So, what a paradox and tension in Gazpacho’s album–free-form music with determinist lyrics.  I think, in my own mind, I can get around this because of two things.  First, the lyrics are so chaotic as to be, at times, nothing more than mere notes added to the album.  Second, I’ve been placing the album alongside H.P. Lovecraft’s works–which are equally determinist and mechanical in thought.  And, if I can love Lovecraft despite this, I can love Gazpacho.

Still. . . what would a humanist album from Gazpacho be like?  It would Night or Tick Tock!

Wert: “Paradox and tension” is the perfect description for Fireworker, as well as Gazpacho’s music in general. Like you, I love their work despite my dissent from their philosophy, and I am glad they are producing such beautiful music. And while I’m at it, I’d like to offer my appreciation for their attention to detail in the physical packaging of their albums. Each one is like a small hardbound book with exquisite art from Antonio Seijas. Each one is like a treasure trove of hints and omens. In an era when many recording artists simply throw a CD into a cardboard folder, Gazpacho obviously put great care and thought into every release, and for that I am grateful. Here’s to hoping there are many more from them in the future!

Gazpacho Discography
The Consistently Beautiful Art Books That Are Gazpacho’s CD Releases

In The DropBox: Flying Colors, Nick Mason, Djabe with Steve Hackett, and Gazpacho

The DropBox overfloweth this week: two live sets, an interesting prog/jazz offering, and the new Gazpacho album.

First up, Flying Colors’ third live album, Third Stage: Live In London, recorded during the tour in support of 2019’s excellent Third Degree. The prog supergroup of Mike Portnoy, Steve Morse, Dave LaRue, Casey McPherson, and Neal Morse just gets better and better. This is a two-disc set featuring the cream of their crop of arena-rock style prog. The rhythm section of Portnoy and LaRue is insane, especially LaRue’s funky bass. If you aren’t familiar with Flying Colors, this is the perfect introduction. If you’re a fan, it’s the best document of their scorching live prowess yet recorded.

Next up is Nick Mason’s Saucerful of Secrets. This is a real treat: Nick Mason, original drummer for Pink Floyd, put together a talented group of musicians to play a relaxed set of pre-Dark Side Of The Moon classics at the Roundhouse. If all you know about the Floyd is DSOTM and later, these songs (with the exception of the Meddle ones) will surprise you. They are playful and psychedelic in a very charming way. Gary Kemp, of Spandau Ballet fame, handles vocals, and he is terrific. It’s obvious both the band and the audience are having a great time, and Nick Mason has not lost his chops one bit.

The Magic Stag, by Hungarian group Djabe, is hard to categorize. The first few songs sound like some sort of raga/smooth jazz hybrid, as if Bob James found himself in Bollywood. Okay, I exaggerate, but there’s definitely an Indian feel to “Power of Wings” courtesy of a sitar jamming with trumpet. Steve Hackett lends his always tasteful guitar to seven of the eleven songs, and he and his wife wrote the lyrics to the title track.

The sixth track, “Unseen Sense” is the highlight, with some outstanding acoustic guitar work supporting a beautiful melody. This is a song worthy of stellar fusion artists such as Oregon, Weather Report, or Mark Isham. The rest of the album maintains the high standard set by this track. If you are looking for a nice album to play on a lazy Sunday morning, Djabe’s The Magic Stag is a perfect choice.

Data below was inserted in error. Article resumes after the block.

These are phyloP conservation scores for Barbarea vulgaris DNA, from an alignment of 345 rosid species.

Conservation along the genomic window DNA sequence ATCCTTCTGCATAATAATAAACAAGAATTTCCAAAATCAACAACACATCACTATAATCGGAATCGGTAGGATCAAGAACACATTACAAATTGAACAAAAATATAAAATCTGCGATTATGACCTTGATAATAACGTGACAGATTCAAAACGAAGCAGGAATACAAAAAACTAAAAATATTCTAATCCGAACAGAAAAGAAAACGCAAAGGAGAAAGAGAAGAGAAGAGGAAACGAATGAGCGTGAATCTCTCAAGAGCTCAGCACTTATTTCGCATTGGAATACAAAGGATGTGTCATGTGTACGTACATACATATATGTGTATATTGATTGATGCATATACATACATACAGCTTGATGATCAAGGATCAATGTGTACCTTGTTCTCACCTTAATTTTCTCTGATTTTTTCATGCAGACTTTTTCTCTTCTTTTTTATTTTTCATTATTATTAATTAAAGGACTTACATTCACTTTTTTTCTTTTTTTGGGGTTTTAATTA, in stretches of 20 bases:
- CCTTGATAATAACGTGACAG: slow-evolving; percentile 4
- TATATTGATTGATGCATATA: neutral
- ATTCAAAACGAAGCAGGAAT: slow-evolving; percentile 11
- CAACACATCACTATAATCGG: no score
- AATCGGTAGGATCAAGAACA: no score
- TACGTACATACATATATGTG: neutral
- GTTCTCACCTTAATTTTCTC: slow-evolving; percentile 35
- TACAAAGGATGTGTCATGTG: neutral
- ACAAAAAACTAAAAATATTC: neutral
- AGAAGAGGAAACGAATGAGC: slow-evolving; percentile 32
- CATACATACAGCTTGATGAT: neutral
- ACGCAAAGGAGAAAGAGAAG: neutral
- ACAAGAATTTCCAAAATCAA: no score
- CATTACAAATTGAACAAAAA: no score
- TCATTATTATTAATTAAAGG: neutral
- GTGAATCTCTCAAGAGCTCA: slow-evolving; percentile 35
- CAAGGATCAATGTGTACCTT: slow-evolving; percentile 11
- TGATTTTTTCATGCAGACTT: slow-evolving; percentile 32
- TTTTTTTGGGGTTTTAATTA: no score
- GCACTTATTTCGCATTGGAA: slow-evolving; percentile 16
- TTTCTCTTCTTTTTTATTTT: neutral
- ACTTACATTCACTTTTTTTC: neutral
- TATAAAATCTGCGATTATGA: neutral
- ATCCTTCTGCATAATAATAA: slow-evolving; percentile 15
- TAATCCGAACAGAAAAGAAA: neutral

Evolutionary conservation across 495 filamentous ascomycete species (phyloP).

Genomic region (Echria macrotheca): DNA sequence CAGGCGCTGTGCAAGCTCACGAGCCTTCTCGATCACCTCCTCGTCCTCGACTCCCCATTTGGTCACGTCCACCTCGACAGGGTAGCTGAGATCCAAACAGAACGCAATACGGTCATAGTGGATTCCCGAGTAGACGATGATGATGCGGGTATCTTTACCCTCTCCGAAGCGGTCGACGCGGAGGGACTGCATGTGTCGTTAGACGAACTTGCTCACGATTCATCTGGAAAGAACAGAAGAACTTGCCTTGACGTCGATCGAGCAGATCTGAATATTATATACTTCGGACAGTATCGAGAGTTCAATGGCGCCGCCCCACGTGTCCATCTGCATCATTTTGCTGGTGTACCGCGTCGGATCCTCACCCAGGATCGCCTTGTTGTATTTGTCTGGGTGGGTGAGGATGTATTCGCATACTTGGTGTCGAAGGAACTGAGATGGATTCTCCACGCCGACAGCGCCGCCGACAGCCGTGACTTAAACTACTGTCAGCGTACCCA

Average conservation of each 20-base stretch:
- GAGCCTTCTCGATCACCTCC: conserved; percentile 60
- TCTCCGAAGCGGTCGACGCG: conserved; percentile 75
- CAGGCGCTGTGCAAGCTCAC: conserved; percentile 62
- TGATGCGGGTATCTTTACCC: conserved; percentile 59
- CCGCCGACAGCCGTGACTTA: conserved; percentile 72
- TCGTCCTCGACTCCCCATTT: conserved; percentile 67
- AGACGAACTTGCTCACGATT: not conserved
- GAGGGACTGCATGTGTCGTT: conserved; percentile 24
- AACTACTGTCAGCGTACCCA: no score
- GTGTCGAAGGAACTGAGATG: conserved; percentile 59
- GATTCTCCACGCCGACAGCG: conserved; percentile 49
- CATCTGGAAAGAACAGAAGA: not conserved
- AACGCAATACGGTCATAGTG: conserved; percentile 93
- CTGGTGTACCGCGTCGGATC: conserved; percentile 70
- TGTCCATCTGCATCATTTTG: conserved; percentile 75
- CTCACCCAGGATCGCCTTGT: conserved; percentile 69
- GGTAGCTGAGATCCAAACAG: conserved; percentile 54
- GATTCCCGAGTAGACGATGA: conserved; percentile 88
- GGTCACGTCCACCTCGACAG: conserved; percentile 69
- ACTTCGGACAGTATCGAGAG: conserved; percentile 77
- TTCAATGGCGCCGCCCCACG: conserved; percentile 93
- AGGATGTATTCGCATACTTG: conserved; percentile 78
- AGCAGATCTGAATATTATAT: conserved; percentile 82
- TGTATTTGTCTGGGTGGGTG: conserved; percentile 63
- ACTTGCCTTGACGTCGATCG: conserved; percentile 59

Anything new from Gazpacho is big news, and it’s been two years since we heard from them. Fireworker is their latest, and it is somewhat of a departure from previous efforts. I, for one, am glad to see them stretch out a little. The past few albums were starting to sound a little interchangeable. This one kicks off with the 20-minute epic “Space Cowboy”, which features a huge choir. It’s as if Carl Orff took his Carmina Burana and scored it for a prog rock group. That sounds ambitious, but Gazpacho pulls it off with aplomb.

This song cycle, like most of Gazpacho’s, has a unifying concept. In the words of keyboardist Thomas Andersen,

“There’s an instinctual part of you that lives inside your mind, separate from your consciousness. I call it the ‘Fireworker’ or the ‘Lizard’ or the ‘Space Cowboy.’ It’s an eternal and unbroken lifeforce that’s survived every generation, with a new version in each of us. It’s evolved alongside our consciousness, and it can override us and control all of our actions.” In order to get us to do what it wants, he clarifies, the “Fireworker” will silence the parts of our mind that feel disgust or remorse so that we’re unable to stop it. The conscious part of our mind, Andersen notes, will actually “rationalize and legitimize” those thoughts and actions so that we never discover the beast behind-the-scenes. No matter how we feel about ourselves in terms of identity, accomplishments, and value, we’re all just vessels—or “Sapiens”—that the creature uses until it no longer needs us. “If you play along,” Andersen explains, “It’ll reward you like a puppy and let you feel fantastic; if you don’t, it’ll punish you severely.”

From arena prog, through psychedelic pop, to jazz prog, and finally Norwegian choral prog (for want of a better term!), this is the most eclectic batch of music we’ve ever pulled from the DropBox. I’ll leave you with a little Djabe and Steve Hackett: